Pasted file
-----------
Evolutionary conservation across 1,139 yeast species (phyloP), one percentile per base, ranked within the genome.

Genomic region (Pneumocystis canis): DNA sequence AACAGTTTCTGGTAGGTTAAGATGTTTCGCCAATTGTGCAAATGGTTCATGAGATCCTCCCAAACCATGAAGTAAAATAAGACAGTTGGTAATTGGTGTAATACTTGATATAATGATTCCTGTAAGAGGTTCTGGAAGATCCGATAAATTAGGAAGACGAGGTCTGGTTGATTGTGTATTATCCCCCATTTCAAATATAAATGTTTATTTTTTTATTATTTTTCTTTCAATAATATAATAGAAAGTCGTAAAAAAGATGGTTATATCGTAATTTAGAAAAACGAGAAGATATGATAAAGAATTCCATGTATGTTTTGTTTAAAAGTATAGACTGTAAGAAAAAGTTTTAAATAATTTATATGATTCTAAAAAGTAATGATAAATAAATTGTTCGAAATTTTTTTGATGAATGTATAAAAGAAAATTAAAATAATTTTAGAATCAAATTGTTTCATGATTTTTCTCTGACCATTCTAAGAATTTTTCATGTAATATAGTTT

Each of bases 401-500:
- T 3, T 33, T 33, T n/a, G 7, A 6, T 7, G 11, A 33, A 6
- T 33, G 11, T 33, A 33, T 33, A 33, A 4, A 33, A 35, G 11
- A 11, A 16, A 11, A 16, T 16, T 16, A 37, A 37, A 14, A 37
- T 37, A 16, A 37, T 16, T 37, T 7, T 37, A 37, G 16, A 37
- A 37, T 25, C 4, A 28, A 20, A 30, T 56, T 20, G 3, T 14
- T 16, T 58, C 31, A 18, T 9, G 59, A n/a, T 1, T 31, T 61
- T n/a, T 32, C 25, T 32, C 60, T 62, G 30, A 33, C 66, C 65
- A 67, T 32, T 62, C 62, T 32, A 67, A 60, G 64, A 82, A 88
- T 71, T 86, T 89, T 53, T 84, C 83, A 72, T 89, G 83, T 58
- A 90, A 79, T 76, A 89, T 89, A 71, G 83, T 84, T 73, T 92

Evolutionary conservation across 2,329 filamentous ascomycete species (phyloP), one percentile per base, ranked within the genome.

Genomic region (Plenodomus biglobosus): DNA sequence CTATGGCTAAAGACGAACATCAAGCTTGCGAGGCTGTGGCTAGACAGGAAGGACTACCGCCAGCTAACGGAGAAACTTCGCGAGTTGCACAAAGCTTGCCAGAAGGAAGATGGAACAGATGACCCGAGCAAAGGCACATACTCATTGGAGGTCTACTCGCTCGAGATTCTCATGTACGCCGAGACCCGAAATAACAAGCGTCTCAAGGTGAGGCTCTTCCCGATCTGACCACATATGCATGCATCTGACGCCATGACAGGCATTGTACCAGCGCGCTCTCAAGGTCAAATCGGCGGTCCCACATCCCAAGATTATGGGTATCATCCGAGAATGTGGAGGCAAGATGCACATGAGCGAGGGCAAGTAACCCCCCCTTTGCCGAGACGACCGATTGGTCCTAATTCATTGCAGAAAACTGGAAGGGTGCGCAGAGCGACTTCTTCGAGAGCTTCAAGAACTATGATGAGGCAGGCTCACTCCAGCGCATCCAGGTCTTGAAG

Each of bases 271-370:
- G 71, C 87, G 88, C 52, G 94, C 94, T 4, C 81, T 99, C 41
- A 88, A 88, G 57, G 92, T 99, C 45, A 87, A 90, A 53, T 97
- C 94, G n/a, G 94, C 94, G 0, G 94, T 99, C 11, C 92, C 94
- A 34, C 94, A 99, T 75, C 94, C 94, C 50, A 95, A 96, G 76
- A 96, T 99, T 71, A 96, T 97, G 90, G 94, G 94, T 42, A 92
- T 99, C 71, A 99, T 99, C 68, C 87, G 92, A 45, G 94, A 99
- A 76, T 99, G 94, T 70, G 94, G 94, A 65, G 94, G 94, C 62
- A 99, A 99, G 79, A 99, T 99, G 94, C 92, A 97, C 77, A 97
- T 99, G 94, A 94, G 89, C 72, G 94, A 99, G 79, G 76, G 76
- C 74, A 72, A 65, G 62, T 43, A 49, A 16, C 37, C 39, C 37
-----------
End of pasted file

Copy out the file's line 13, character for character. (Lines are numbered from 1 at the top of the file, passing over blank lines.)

- A 90, A 79, T 76, A 89, T 89, A 71, G 83, T 84, T 73, T 92